In the 1890s, Kate Chopin wrote the short story “The Story of an Hour” which brings the truth about women at that time and were considered scandals to the readers. The story “The Story of an Hour” speaking of a woman named Louise Mallard who did feel of joy and freedom after her husband died. Mrs. Mallard has heart trouble and was being good care from her sister, Josephine. Since Mrs.Mallard heard about her husband’s death to when she is killed from knowing that her husband, Brently, still alive is happen within an hour.The doctor said she died “of the joy that kills” (Chopin). Kate Chopin uses the death to
The “Story of an Hour,” by Kate Chopin, is a short story that centers around Mrs. Mallard. Mrs. Mallard’s character changes from learning that her husband is dead to finding out that he is actually alive. In the beginning Mrs. Mallard is described as a faint-hearted wife so the news of her husband’s death had to be given gently. Mrs. Mallard did not experience the news with a “paralyzed inability to accept its significance,” rather she sobs dramatically. Her reaction displays her sensitive character.
In Kate Chopin’s short story, “The Story of An Hour,” Chopin criticizes the subjugation of women from their husbands in the late 19th century. She tells of a woman, Louise Mallard, who had just heard news that her husband had died in a railroad accident. It initially started out with Louise heavily grieving the death of her husband and being exceedingly saddened by the fact. Indications of the anguish Louise was going through was described as “...young, with a fair, calm face, whose lines bespoke repression and even a certain strength. But now there was a dull stare in her eyes…” However; when she realized her husband will be gone forever, she quickly became ecstatic and understood that she can finally live for herself and not him.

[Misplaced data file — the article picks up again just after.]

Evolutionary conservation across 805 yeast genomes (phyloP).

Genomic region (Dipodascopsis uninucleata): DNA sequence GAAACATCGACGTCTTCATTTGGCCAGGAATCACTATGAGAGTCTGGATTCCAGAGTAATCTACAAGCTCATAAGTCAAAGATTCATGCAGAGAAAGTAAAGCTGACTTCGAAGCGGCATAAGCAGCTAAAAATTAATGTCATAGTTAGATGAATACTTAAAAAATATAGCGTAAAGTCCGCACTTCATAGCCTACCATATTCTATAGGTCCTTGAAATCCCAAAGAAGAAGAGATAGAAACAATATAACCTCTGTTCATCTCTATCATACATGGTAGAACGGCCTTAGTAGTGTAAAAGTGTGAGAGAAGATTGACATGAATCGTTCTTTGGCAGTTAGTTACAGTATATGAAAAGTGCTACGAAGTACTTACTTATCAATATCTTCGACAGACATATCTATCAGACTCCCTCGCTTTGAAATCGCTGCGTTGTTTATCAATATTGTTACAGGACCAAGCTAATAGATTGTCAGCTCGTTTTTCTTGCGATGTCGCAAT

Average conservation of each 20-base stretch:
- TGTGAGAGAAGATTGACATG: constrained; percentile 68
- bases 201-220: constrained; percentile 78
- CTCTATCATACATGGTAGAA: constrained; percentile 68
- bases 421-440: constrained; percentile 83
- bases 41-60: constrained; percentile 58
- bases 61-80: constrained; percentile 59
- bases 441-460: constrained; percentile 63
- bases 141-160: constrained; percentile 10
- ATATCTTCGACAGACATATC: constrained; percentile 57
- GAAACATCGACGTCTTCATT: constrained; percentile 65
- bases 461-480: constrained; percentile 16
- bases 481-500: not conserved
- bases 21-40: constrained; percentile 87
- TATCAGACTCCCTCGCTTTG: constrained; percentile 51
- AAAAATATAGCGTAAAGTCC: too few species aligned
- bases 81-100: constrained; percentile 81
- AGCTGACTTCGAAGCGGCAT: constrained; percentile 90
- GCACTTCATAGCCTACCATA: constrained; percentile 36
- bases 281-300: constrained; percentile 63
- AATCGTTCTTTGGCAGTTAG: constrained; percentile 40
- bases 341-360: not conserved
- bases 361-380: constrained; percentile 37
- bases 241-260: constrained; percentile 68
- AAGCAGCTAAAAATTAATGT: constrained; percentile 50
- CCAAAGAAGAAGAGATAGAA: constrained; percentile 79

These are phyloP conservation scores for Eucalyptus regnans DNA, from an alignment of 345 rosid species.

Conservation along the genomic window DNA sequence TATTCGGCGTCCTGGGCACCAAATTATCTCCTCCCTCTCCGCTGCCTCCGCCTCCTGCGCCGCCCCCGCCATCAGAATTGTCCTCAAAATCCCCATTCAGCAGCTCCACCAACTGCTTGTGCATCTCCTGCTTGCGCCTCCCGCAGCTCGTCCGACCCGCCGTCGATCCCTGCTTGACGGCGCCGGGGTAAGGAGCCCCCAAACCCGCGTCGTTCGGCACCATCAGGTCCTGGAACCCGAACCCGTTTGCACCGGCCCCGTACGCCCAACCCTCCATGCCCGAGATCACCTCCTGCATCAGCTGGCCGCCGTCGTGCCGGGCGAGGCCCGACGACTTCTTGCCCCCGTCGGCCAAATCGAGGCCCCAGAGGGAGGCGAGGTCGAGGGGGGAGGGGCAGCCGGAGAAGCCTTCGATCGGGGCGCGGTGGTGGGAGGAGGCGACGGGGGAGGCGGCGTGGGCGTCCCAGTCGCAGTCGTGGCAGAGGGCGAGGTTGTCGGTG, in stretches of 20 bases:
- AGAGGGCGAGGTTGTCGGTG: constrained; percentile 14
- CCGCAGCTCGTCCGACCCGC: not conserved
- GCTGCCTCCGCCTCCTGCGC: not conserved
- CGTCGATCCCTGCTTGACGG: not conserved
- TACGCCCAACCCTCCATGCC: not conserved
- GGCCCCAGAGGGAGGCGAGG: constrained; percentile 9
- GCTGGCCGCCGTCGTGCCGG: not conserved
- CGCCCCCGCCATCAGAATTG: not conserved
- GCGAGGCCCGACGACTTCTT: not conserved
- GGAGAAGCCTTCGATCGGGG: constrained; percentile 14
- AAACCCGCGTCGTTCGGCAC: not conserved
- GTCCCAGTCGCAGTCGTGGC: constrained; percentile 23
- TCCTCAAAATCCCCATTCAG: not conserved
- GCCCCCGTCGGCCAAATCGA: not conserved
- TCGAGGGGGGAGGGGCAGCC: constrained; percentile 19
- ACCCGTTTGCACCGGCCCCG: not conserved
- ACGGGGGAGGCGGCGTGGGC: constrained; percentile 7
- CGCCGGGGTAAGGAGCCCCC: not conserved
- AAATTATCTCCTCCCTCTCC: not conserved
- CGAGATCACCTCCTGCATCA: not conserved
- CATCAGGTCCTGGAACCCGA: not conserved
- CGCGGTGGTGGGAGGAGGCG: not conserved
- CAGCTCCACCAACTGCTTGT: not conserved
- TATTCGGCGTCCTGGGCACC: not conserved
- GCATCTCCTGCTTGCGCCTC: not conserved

Chopin’s View Towards Marriage Kate Chopin wrote “The Story of An Hour” to portray how it felt to be a married woman during the late nineteenth century. In the late nineteenth century women did not have as many rights or as much freedom as we do know, they were more likely to marry someone than to stay single. Although, Chopin projects through the main character in the story, why being a married woman is like being an imprisoned woman. Through the story, Chopin reveals her feelings and thoughts of not being married. The story begins with Mrs. Mallard or the main character receiving the bad news from her sister that her husband just died because of a railroad disaster.
The Contrast of The Story of an Hour While Mrs. Mallard is just starting a new life, so to say, for herself, her life she has known comes to an end. She is just able to become “free, free, free!” (57) when she loses her life. Kate Chopin uses contrast with the news Richard’s gave, the way Mrs. Mallard felt in the room and the doctor’s news to show how women perceived marriage in the 19th century in her story The Story of an Hour. When Richard’s heard the news of her husband’s death, he assumed Mrs. Mallard would be devastated. While everyone knew Mrs. Mallard was “afflicted with heart trouble” (57), him and her sister, Josephine, wanted to give her the news with “great care” (57).
The tone switches from mournful to joyful and back to mournful. In the beginning Mrs. Mallard finds out about her husband’s death, weeps over it, and isolates to her room to mourn. In her room she realizes she is finally a free woman and gets this overbearing feeling of joy. At the end of the story she realizes the story was false and her husband is alive. She ends up dying of “joy that kills”, and leaves her husband